Lists of candidates for the House of Representatives (in each Division) and the Senate (in each state and territory) were available in e-text, large print and HTML. Audio or Braille versions were available from Vision Australia.
A copy of your official guide to the 2010 federal election in English was delivered to every household in Australia. In it was all the information electors needed to make your vote count in the federal election.
Translated versions of the Official Guide were available to download from the AEC website in Arabic, Assyrian, Bosnian, Chinese, Croatian, Dinka, Farsi (Persian), Greek, Italian, Khmer, Korean, Lao, Macedonian, Polish, Portuguese, Russian, Serbian, Spanish, Thai, Turkish and Vietnamese.
Versions of the Official Guide were available for electors with a disability to download from the AEC website including audio (mp3), etext, large print (PDF, .doc). Copies in audio CD, Braille or large print formats, or a CD which contained the e-text, large print PDF, audio MP3 and Word versions were available from Vision Australia.
The National Tally Room is organised by the AEC to provide a central point for the display of election results on election night. The National Tally Room is one of Australia's largest media gatherings with representation from the radio, print and television media.
The election figures for the House of Representatives were displayed on a manual tally board which dominated the front of the NTR. The tally board provides a backdrop for television coverage of the election and may be viewed by the public.
For the 2010 federal election the NTR was located within the Budawang Building of Exhibition Park in Canberra (EPIC) Flemington Road, Mitchell, ACT.
The National Tally Room was open to the public from 6pm Saturday 21 August 2010 and access was free of charge.
Telephone voting was available in 126 locations across Australia to enable electors who are blind or have low vision to cast a secret vote. It was available until election day, and on election day (21 August 2010).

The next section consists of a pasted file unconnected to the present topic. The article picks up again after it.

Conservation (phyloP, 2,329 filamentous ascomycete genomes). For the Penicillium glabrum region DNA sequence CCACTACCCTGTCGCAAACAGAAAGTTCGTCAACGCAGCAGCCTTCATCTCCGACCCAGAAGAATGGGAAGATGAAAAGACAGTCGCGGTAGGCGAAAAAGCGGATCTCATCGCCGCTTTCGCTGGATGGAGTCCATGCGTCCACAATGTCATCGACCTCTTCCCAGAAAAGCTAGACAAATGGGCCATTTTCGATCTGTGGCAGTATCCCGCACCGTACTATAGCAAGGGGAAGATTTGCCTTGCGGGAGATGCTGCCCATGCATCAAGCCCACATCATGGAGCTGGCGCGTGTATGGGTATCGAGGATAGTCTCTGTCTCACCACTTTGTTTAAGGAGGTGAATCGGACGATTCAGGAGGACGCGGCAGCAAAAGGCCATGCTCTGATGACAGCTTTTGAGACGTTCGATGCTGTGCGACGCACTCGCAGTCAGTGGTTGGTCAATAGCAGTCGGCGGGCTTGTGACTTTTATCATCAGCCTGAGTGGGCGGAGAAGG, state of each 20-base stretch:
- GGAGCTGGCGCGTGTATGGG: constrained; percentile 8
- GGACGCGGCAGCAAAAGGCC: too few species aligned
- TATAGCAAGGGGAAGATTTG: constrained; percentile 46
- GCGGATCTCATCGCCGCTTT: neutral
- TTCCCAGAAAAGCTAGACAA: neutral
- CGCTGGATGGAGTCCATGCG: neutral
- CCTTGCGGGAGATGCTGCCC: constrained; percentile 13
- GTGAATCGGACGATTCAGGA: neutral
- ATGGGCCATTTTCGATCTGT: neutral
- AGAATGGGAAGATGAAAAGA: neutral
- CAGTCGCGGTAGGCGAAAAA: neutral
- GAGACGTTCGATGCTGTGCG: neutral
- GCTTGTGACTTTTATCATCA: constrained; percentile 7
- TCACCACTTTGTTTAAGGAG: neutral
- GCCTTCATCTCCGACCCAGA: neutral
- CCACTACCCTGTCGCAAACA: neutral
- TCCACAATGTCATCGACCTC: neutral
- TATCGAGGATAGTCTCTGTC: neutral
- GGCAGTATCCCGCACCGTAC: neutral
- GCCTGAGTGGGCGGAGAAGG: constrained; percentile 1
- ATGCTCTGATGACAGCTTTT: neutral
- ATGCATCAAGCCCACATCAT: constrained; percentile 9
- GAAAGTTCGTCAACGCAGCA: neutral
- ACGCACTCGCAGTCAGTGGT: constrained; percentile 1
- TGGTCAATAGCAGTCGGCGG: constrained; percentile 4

When electors arrived to cast a telephone vote, an AEC official greeted the elector and asked three questions:
The official marked off the elector's name and escorted them to a private area, telephoning a call centre and arranging for a trained voting assistant to take the elector's vote. The voting assistant did not know the elector's name, and the AEC official was not be in the room when the elector was casting their vote.
The call centre voting assistant read each ballot paper to the elector – one for the House of Representatives and one for the Senate. They started with the House of Representatives ballot paper and read the entire ballot paper to the elector – this was a legal requirement. They then read it to the elector again, as needed, until all of the elector's preferences had been recorded. The call centre voting assistant then read the Senate ballot paper and followed a similar process until the elector's vote had been recorded.
A second voting assistant listened and watched to ensure that the elector's vote was correctly recorded.
When the elector was finished, the voting assistant put the ballot papers into a ballot box. It was estimated to take around 11 minutes, on average, to make a secret telephone vote.